A Healthy Paducah meeting Monday centered on the City of Paducah’s proposed recreation and aquatic center, with Mayor Brandi Harless discussing the project and its aims.
The group — a coalition of community health care providers, social services, businesses, faith-based organizations and concerned citizens — was, as a whole, receptive toward the planned facility because it fits within their goal: “to work together as a coalition to support each other and help move the needle so that our neighbors get healthy, stay healthy and continue to enjoy evidence-based practices that keep people moving forward in their lifestyles of activity, health and productivity,” said Mike Muscarella, the group’s chair.
Discussion during the meeting varied from types of community partnerships and programming that could be possible at the facility to different possible amenities and ways to aid the project financially.
Though the design phase is paused, currently the facility’s planned amenities include a 10-lane swimming pool, a warm water therapy pool, an indoor basketball court, a walking track, a climbing structure and several community spaces spread out through a 70,000-square-foot structure. The estimated cost for the project — and the amount bonded by the city for the project in January — is $20 million.
The pause, Harless said, was for two reasons: (1) “that we better understood how COVID was going to impact the city government’s budget and that we didn’t move forward with a project that we couldn’t afford” and (2) “so that we could get a little bit of a better grasp on what needs to happen in this facility for our community to get excited about it.”
Further advancement of the project could be jeopardized by the outcome of the mayoral race — from which Harless was eliminated when the primary results were announced Monday afternoon.
For more about the proposed building, visit www.paducahky.gov/indoor-recreation-and-aquatic-center.
While no new information about the project was announced during the meeting, the mayor took the chance to both update the health community and get their feedback on the city’s plan.
“To serve my community from a health perspective has been at the forefront of my mind since I moved home … and so, as mayor, it’s been really important to me that I bring a public health perspective to this table,” Harless said, elaborating on her background in the field by speaking about her time as the director of the St. Nicholas Family Clinic.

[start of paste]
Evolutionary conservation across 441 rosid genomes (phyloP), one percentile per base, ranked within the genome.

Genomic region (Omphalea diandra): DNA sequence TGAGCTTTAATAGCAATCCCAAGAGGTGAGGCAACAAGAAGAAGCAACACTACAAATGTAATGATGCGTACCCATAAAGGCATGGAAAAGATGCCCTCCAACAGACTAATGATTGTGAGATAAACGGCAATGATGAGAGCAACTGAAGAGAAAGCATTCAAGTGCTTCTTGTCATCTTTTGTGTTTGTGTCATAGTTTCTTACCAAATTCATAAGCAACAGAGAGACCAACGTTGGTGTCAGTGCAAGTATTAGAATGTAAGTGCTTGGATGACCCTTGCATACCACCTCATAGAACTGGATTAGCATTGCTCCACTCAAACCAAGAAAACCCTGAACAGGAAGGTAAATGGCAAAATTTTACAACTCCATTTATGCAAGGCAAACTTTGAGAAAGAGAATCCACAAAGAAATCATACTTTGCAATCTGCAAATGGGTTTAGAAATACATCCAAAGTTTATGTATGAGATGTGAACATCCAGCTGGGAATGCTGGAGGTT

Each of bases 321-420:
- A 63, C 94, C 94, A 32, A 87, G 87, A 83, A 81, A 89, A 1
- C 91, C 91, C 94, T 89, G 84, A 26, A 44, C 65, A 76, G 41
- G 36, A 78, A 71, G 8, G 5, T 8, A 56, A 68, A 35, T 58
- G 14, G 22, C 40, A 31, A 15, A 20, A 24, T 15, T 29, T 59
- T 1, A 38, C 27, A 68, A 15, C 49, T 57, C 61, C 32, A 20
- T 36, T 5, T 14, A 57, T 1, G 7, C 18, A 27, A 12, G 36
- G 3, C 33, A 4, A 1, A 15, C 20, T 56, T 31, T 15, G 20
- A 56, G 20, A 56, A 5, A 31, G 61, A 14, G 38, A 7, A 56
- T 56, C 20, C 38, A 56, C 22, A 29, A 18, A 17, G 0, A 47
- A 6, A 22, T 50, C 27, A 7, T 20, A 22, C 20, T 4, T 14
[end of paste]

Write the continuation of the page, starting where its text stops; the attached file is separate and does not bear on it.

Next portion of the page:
“About midway through my time as director two really important things happened, the Affordable Care Act started taking place and also the Impact Poverty Task Force was wrapping up its recommendation locally with the United Way,” she said, noting that one of the suggested focus areas for Paducah was health. “The (task force’s) recommendation was that we needed to see about recruiting a community health center here in Paducah.”
The idea of an indoor recreation facility has come up, Harless said, multiple times in Paducah’s government halls over the past six decades, starting in 1960 and then again in 2002 and 2012.
“This community wellness center is really meant to be … another place where we can come together, get to know one another and have those random interactions with our neighbors in our community that we wouldn’t otherwise get,” the mayor explained, comparing the proposed facility to the local library. “For me the most important piece of this is the creation of the culture of health. That to me is the piece in our community that will make the longest, deepest impact.”
Harless hopes that, should this facility get built, it will become a symbol of that commitment to healthy living by the city.
“We’ve got a long way to go in our community before we have a true culture of health and I believe that one of the ways that we do that is to create these facilities where people feel welcome, they feel that its theirs and that they can go there and that they are able to see people that they know go there,” she said. “(This could be) a space for the culture to be developed.”